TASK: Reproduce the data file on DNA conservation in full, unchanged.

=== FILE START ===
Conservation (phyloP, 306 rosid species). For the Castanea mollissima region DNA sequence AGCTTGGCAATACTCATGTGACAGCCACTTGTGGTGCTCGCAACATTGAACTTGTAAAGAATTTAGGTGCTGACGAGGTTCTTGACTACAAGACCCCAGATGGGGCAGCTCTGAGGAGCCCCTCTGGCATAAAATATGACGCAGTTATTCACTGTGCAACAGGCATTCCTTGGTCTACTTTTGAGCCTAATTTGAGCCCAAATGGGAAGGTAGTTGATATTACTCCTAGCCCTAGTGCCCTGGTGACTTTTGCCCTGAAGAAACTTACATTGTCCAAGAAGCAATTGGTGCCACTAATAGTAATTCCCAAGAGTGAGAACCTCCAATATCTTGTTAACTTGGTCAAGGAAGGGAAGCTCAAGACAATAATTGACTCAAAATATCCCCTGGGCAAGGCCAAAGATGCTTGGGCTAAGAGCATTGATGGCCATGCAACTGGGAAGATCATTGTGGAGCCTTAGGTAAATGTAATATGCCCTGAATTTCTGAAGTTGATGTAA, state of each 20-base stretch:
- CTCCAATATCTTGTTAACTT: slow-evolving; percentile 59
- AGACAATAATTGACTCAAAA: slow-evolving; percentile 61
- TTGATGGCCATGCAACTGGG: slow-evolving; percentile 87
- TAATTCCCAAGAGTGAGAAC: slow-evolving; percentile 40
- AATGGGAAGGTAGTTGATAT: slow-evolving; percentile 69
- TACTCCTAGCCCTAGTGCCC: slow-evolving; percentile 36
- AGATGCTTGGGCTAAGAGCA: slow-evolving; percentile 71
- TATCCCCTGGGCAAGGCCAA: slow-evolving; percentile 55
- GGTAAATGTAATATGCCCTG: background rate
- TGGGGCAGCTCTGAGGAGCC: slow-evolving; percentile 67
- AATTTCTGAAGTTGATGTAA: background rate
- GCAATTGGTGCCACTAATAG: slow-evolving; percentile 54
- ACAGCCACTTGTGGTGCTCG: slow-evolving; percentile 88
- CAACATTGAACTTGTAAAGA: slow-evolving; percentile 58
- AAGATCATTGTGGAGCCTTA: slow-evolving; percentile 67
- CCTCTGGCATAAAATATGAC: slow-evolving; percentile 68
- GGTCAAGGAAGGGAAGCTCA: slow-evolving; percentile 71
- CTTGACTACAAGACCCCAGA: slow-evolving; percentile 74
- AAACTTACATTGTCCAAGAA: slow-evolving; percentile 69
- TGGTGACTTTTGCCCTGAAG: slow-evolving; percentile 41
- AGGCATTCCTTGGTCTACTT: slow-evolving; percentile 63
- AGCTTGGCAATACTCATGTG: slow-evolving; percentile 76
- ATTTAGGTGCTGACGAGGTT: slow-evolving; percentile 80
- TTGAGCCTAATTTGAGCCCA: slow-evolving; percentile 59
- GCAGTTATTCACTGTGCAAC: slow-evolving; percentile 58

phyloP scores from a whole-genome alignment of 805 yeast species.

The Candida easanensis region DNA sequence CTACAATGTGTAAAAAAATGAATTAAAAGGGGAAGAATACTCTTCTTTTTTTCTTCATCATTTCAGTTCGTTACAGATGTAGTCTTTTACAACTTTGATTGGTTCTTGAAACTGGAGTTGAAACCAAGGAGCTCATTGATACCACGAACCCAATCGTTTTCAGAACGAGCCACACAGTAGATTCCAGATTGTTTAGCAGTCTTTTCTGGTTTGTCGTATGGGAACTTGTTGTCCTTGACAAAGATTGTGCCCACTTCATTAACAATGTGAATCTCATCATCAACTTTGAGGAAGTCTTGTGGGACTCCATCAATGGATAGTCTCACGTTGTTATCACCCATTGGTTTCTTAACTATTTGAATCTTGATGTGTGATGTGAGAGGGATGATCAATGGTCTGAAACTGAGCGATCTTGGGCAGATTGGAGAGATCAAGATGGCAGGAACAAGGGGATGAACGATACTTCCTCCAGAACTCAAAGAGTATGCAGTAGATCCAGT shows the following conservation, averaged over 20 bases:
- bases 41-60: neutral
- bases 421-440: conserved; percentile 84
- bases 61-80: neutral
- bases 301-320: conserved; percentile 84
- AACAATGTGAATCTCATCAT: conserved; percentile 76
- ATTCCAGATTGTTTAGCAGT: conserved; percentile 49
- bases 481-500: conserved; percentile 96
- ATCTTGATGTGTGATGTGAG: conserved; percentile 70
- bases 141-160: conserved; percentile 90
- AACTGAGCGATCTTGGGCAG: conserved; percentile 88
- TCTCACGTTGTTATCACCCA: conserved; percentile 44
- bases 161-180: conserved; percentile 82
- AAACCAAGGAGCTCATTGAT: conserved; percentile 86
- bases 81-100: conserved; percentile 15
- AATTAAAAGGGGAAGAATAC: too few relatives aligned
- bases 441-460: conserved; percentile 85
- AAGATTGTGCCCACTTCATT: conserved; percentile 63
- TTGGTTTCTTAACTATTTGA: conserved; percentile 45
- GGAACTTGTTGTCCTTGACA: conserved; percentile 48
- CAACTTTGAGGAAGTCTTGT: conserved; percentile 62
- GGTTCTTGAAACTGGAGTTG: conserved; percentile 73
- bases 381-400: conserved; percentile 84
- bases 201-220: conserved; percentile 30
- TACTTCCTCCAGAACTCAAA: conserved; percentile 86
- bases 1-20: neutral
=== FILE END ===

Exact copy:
Conservation (phyloP, 306 rosid species). For the Castanea mollissima region DNA sequence AGCTTGGCAATACTCATGTGACAGCCACTTGTGGTGCTCGCAACATTGAACTTGTAAAGAATTTAGGTGCTGACGAGGTTCTTGACTACAAGACCCCAGATGGGGCAGCTCTGAGGAGCCCCTCTGGCATAAAATATGACGCAGTTATTCACTGTGCAACAGGCATTCCTTGGTCTACTTTTGAGCCTAATTTGAGCCCAAATGGGAAGGTAGTTGATATTACTCCTAGCCCTAGTGCCCTGGTGACTTTTGCCCTGAAGAAACTTACATTGTCCAAGAAGCAATTGGTGCCACTAATAGTAATTCCCAAGAGTGAGAACCTCCAATATCTTGTTAACTTGGTCAAGGAAGGGAAGCTCAAGACAATAATTGACTCAAAATATCCCCTGGGCAAGGCCAAAGATGCTTGGGCTAAGAGCATTGATGGCCATGCAACTGGGAAGATCATTGTGGAGCCTTAGGTAAATGTAATATGCCCTGAATTTCTGAAGTTGATGTAA, state of each 20-base stretch:
- CTCCAATATCTTGTTAACTT: slow-evolving; percentile 59
- AGACAATAATTGACTCAAAA: slow-evolving; percentile 61
- TTGATGGCCATGCAACTGGG: slow-evolving; percentile 87
- TAATTCCCAAGAGTGAGAAC: slow-evolving; percentile 40
- AATGGGAAGGTAGTTGATAT: slow-evolving; percentile 69
- TACTCCTAGCCCTAGTGCCC: slow-evolving; percentile 36
- AGATGCTTGGGCTAAGAGCA: slow-evolving; percentile 71
- TATCCCCTGGGCAAGGCCAA: slow-evolving; percentile 55
- GGTAAATGTAATATGCCCTG: background rate
- TGGGGCAGCTCTGAGGAGCC: slow-evolving; percentile 67
- AATTTCTGAAGTTGATGTAA: background rate
- GCAATTGGTGCCACTAATAG: slow-evolving; percentile 54
- ACAGCCACTTGTGGTGCTCG: slow-evolving; percentile 88
- CAACATTGAACTTGTAAAGA: slow-evolving; percentile 58
- AAGATCATTGTGGAGCCTTA: slow-evolving; percentile 67
- CCTCTGGCATAAAATATGAC: slow-evolving; percentile 68
- GGTCAAGGAAGGGAAGCTCA: slow-evolving; percentile 71
- CTTGACTACAAGACCCCAGA: slow-evolving; percentile 74
- AAACTTACATTGTCCAAGAA: slow-evolving; percentile 69
- TGGTGACTTTTGCCCTGAAG: slow-evolving; percentile 41
- AGGCATTCCTTGGTCTACTT: slow-evolving; percentile 63
- AGCTTGGCAATACTCATGTG: slow-evolving; percentile 76
- ATTTAGGTGCTGACGAGGTT: slow-evolving; percentile 80
- TTGAGCCTAATTTGAGCCCA: slow-evolving; percentile 59
- GCAGTTATTCACTGTGCAAC: slow-evolving; percentile 58

phyloP scores from a whole-genome alignment of 805 yeast species.

The Candida easanensis region DNA sequence CTACAATGTGTAAAAAAATGAATTAAAAGGGGAAGAATACTCTTCTTTTTTTCTTCATCATTTCAGTTCGTTACAGATGTAGTCTTTTACAACTTTGATTGGTTCTTGAAACTGGAGTTGAAACCAAGGAGCTCATTGATACCACGAACCCAATCGTTTTCAGAACGAGCCACACAGTAGATTCCAGATTGTTTAGCAGTCTTTTCTGGTTTGTCGTATGGGAACTTGTTGTCCTTGACAAAGATTGTGCCCACTTCATTAACAATGTGAATCTCATCATCAACTTTGAGGAAGTCTTGTGGGACTCCATCAATGGATAGTCTCACGTTGTTATCACCCATTGGTTTCTTAACTATTTGAATCTTGATGTGTGATGTGAGAGGGATGATCAATGGTCTGAAACTGAGCGATCTTGGGCAGATTGGAGAGATCAAGATGGCAGGAACAAGGGGATGAACGATACTTCCTCCAGAACTCAAAGAGTATGCAGTAGATCCAGT shows the following conservation, averaged over 20 bases:
- bases 41-60: neutral
- bases 421-440: conserved; percentile 84
- bases 61-80: neutral
- bases 301-320: conserved; percentile 84
- AACAATGTGAATCTCATCAT: conserved; percentile 76
- ATTCCAGATTGTTTAGCAGT: conserved; percentile 49
- bases 481-500: conserved; percentile 96
- ATCTTGATGTGTGATGTGAG: conserved; percentile 70
- bases 141-160: conserved; percentile 90
- AACTGAGCGATCTTGGGCAG: conserved; percentile 88
- TCTCACGTTGTTATCACCCA: conserved; percentile 44
- bases 161-180: conserved; percentile 82
- AAACCAAGGAGCTCATTGAT: conserved; percentile 86
- bases 81-100: conserved; percentile 15
- AATTAAAAGGGGAAGAATAC: too few relatives aligned
- bases 441-460: conserved; percentile 85
- AAGATTGTGCCCACTTCATT: conserved; percentile 63
- TTGGTTTCTTAACTATTTGA: conserved; percentile 45
- GGAACTTGTTGTCCTTGACA: conserved; percentile 48
- CAACTTTGAGGAAGTCTTGT: conserved; percentile 62
- GGTTCTTGAAACTGGAGTTG: conserved; percentile 73
- bases 381-400: conserved; percentile 84
- bases 201-220: conserved; percentile 30
- TACTTCCTCCAGAACTCAAA: conserved; percentile 86
- bases 1-20: neutral